for so doing ; when nearly dry and quite rich, it is ready 
for the pie. Mix two parts of corn-meal and one part 
of Graham flour ; sift the mixture over a pie plate to the 
depth of an eighth of an inch ; upon this spread a layer 
of the stewed pumpkin, and on this lay stoned raisins ; 
cover with another layer of pumpkin- and bake in a 
moderate oven. Dates may be used instead of raisins, if 
preferred. They should be stewed and put through the 


This may be made according to the recipe for pump- 
kin pie, omitting the top crust. 

This is made in the same manner as apple pie. 

PIES. 2 9 

• This may be made in the same manner as the pre- 

Nearly all kinds of dried fruits may be made into pies 
in the same manner as green fruit, first stewing the fruit. 
It is better to mash the fruit through the colander, and 
make the pie after the recipe for pumpkin pie. 

Make an under crust according to the recipe for 
cocoanut pie crust, and fill with stewed pumpkin or 
squash, sweetened with a little date sauce. Other stewed 
fruits may be used, as apples, peaches, raisins or berries. 
This pie is improved by the addition of a little lemon 

Mix Graham flour plentifully with grated cocoanut ; 
pour into the mixture ice-water enough to make a stiff 
dough ; knead it hard ; roll very thin and cut into round 
cakes two or three inches in diameter ; cut out the 
centre of a part of them, leaving a narrow rim ; put three 
layers of these rims on one centre or round piece, wet- 
ting them so as to make them unite; prick the centre 
with a fork and bake in a quick oven, yet not so as to 


brown them. They should be crisp and tender when 
done. When wanted for use they have only to be filled 
with some kind of fruit sauce, as stewed English currants, 
pineapple, marmalade, etc. 


Make a crust of wheat-meal, water, and grated cocoa- 
nut, thoroughly kneaded as for " Premium Bread ;" 
roll out quickly a small piece of the dough, a little 
thicker than for pie crust ; press it into a tea cup with 
the hand ; fill with sliced tart apples, peaches, whortle- 
berries, or other fruit ; press together ; bake in a mod- 
erate oven one hour, and serve with sauce. Dates and 
raisins may be employed to sweeten when apples 01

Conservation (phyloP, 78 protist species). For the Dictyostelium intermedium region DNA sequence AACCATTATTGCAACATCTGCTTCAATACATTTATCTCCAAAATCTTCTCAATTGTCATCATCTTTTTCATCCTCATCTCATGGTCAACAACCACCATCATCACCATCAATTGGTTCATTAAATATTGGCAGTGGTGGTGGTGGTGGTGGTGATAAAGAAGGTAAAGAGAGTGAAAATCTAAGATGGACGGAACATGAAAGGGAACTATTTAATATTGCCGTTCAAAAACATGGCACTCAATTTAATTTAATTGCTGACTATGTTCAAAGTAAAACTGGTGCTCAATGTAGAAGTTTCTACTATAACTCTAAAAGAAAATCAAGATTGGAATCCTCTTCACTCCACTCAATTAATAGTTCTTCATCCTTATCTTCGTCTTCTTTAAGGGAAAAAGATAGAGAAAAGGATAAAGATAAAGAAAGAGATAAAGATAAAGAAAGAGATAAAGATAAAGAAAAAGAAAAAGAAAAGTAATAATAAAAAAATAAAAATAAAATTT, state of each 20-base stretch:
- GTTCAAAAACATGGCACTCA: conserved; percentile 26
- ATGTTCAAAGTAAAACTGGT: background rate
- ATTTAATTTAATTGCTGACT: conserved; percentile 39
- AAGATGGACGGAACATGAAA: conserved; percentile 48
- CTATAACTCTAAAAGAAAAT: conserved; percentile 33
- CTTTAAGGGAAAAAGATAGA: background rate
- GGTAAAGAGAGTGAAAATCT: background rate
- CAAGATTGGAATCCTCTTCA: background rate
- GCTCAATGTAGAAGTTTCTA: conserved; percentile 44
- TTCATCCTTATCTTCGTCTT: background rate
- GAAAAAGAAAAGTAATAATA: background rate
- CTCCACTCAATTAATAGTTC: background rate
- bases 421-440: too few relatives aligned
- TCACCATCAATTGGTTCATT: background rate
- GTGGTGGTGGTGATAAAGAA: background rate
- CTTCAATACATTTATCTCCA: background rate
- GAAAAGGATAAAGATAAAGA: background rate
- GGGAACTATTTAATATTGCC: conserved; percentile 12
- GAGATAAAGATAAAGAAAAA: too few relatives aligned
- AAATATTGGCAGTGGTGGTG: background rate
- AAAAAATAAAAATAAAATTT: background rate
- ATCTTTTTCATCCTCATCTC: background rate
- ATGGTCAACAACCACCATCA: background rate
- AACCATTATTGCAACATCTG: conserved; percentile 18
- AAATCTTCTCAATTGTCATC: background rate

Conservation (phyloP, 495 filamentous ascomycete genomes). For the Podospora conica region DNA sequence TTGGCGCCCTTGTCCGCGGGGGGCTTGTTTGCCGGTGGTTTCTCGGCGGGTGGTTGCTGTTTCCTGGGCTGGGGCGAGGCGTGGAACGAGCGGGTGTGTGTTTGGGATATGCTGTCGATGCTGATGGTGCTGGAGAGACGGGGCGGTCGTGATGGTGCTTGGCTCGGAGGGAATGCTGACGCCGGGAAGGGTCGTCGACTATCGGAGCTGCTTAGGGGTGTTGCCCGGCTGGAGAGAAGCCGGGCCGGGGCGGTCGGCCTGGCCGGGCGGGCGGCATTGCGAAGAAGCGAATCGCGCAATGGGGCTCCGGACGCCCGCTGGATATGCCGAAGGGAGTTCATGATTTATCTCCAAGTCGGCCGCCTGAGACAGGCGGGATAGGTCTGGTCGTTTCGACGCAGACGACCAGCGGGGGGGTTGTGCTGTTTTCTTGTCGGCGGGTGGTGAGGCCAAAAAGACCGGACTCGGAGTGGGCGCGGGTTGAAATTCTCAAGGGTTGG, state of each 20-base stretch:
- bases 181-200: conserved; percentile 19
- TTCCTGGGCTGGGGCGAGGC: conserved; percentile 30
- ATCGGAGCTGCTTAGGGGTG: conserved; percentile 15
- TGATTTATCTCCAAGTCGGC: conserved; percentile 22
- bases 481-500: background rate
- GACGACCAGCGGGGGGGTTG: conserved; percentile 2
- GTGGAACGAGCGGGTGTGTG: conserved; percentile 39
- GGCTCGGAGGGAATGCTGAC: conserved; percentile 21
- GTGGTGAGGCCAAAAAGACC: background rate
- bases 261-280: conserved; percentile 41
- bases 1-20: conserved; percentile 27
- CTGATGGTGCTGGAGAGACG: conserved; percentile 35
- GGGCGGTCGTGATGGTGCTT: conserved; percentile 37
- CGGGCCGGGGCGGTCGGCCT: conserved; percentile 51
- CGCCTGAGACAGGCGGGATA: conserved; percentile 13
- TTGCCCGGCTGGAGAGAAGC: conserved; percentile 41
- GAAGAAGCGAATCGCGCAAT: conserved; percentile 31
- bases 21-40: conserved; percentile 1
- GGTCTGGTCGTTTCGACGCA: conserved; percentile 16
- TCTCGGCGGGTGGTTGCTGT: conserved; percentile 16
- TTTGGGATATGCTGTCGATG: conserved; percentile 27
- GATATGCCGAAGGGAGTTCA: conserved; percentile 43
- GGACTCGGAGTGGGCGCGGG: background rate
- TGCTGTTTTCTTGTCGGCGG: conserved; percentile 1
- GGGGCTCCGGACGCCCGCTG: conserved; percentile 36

other tart fruits are used. 



UDDINGS are intermediate between mushes 
and pastry. They are substantially baked 
mushes, or pies with the crust and contents 
intimately interblended. The principal skill 
required in producing hygienic puddings, consists in 
selecting such materials as will, when cooked, present a 
light spongy mass, and such seasoning ingredients as 
will render them palatable without impairing their diges- 
tivity. Puddings and mushes should always be eaten 
very slowly and with dry cracker, hard bread, or other 
solid food, to insure proper mastication. 

Prepare a quantity of apples for stewing, cleanse some 
raisins and currants, and stone some dates ; the propor- 
tions may be according to taste or fancy ; cut some 
Graham bread into thin slices; put into the stewing 
kettle a layer of the fruits ; then a layer of bread, repeat- 
ing and alternating until the kettle is nearly full, or 


until a sufficient quantity is prepared ; then pou> on 
cold water until it reaches within two inches of the top 
of the pudding ; set it where it will simmer slowly with- 
out burning ; cook until the bread and fruit are tho- 
roughly soft, when the liquor will be very rich ; serve 
warm or cold. Grated cocoanut may be added if its 
flavor is desired. 


Prepare apples for stewing, and stone some dates ; put 
Indian-meal into the baking, and pour boiling water into 
it enough to make a thin mush. Add the apples and 
dates, grated cocoanut if desired, and bake five or six 
hours. Raisins and figs may be employed wi-th the 
other fruits, or instead of them. It may be served with a 
dressing of stewed English currants, or stewed figs, but 
is excellent without any sauce. 


Early in the morning make a mush of corn-meal, 
stirring it very thick ; place it where it will simmer 
slowly and not burn ; let it cook seven or eight hours ; 
an hour before done add as many raisins as may be de- 
sired ; just before removing from the fire stir in grated 
cocoanut enough to flavor well ; put it into molds to 
cool. It should be served the next day, with or without 
a dressing of currant or fig sauce. 


Grate half a dozen raw sweet potatoes ; mix them 
with two quarts of green apple juice ; add sufficient 
grated cocoanut to flavor, and raisins if desired ; then 
mix with Graham flour enough ro make a batter of the 
proper consistency for gems ; bake in a pudding dish, 
or in gem pans. The batter needs beating, and the 
apple juice should be as cold as possible. 

Put into the bottom of the pudding dish a few stoned 
raisins ; fill two-thirds full with quartered apples— or 
the apples may be cored whole, and the cavity filled with 
the raisins ; make a batter as for gems, adding grated 
cocoanut ; pour the batter over the apples and bake in a 
moderate oven. When done loosen the edges of the 
crust, and turn it upper side down on a plate. Cur-